“Wealth inequality, measured by the share of the wealthiest 1 percent and wealthiest 10 percent of adults, as compared to the rest of the world’s adult population, continues to rise. While the bottom half collectively own less than 1 percent of total wealth, the wealthiest top 10 percent own 89 percent of all global assets.”

This is what Chris Matthews at Fortune magazine has to say about the consequences of wealth inequality:
“So, why should we care that wealth inequality is so much greater than even the historic levels of income inequality? While inequality is a natural result of competitive, capitalist economies, there’s plenty of evidence that shows that extreme levels of inequality is bad for business. For instance, retailers are once again bracing for a miserable holiday shopping season due mostly to the fact that most Americans simply aren’t seeing their incomes rise and have learned their lesson about the consequences of augmenting their income with debt. Unless your business caters to the richest of the rich, opportunities for real growth are scarce.”

Here are further concerns that Elon Musk expresses:
“There will be fewer and fewer jobs that a robot cannot do better. I want to be clear. These are not things I wish will happen; these are things I think probably will happen. And if my assessment is correct and they probably will happen, than we have to think about what are we going to do about it? I think some kind of universal basic income is going to be necessary. The output of goods and services will be extremely high. With automation there will come abundance. Almost everything will get very cheap. I think we’ll end up doing universal basic income. It’s going to be necessary. The much harder challenge is, how are people going to have meaning? A lot of people derive their meaning from their employment. So if there’s no need for your labor, what’s your meaning? Do you feel useless? That’s a much harder problem to deal with.”

In summary:

Under our current social system we are seeing a serious gap in the rich/poor divide. Due to financial insecurity people who are poor or middle class are less interested in spending, which will impact the circulation of funds. It is through the circulation of funds that the upper class is able to accrue wealth by constantly siphoning off a percentage (eg banking transaction fees). The rich have traditionally collected more wealth than they circulate, that’s how they get and stay wealthy.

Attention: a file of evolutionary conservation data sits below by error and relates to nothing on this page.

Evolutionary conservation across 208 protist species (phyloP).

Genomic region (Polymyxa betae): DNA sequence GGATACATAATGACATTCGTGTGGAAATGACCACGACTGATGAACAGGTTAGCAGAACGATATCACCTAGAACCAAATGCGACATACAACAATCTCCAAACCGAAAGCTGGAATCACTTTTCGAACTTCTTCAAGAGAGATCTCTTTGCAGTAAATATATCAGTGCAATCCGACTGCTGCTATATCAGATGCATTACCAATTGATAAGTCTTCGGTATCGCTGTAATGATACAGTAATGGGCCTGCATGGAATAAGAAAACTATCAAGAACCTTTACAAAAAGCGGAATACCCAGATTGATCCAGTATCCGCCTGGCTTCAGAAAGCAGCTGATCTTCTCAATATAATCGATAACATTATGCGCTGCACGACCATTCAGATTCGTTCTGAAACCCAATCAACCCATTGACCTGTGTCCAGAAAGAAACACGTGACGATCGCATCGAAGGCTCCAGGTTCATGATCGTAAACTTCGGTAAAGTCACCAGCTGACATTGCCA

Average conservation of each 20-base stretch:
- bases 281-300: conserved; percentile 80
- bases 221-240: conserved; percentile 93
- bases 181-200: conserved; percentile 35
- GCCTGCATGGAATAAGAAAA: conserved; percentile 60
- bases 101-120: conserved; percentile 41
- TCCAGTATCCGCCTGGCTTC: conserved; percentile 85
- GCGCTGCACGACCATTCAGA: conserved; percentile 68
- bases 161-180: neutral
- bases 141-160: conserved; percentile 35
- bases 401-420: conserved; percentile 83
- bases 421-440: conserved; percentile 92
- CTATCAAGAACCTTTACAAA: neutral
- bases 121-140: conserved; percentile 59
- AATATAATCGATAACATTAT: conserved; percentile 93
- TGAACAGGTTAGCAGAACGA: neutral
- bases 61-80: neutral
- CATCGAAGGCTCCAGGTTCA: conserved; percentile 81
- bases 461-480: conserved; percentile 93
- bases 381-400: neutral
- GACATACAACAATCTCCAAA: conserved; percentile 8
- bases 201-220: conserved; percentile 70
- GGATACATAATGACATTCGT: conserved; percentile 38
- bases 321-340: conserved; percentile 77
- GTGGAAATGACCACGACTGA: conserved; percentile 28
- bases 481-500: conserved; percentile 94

Add to this technologies that make it possible for industries to cut their costs by reducing the number of human workers in favour of machine labour. So long as people continue to use their services and/or buy their goods, these companies stand to increase their profits. Ultimately, they are creating more insecurity and poverty, and will undermine their own existence.

A few wealthy people are suggesting a Universal Basic Income may be the way out of this conundrum.

Heresy

Let me deconstruct this by beginning with what may seem to be a heretical statement to some of those on the left: Universal Basic Income is not the answer.

If you follow my writing, you will know that I actually support the installation of a guaranteed living income, but it is only a partial and temporary solution to humanity’s troubles. Businesses want UBI because it will perpetuate a system they understand. Money will again circulate and be available for their extraction.

Some have suggested this money will come from the cost savings of no longer supporting a byzantine system of welfare. Countless hours of determining and policing whether certain people deserve assistance will end. I have yet to see articles suggesting that the money could come from reducing military budgets or by honestly tackling the rich/poor divide by taxing the well-off.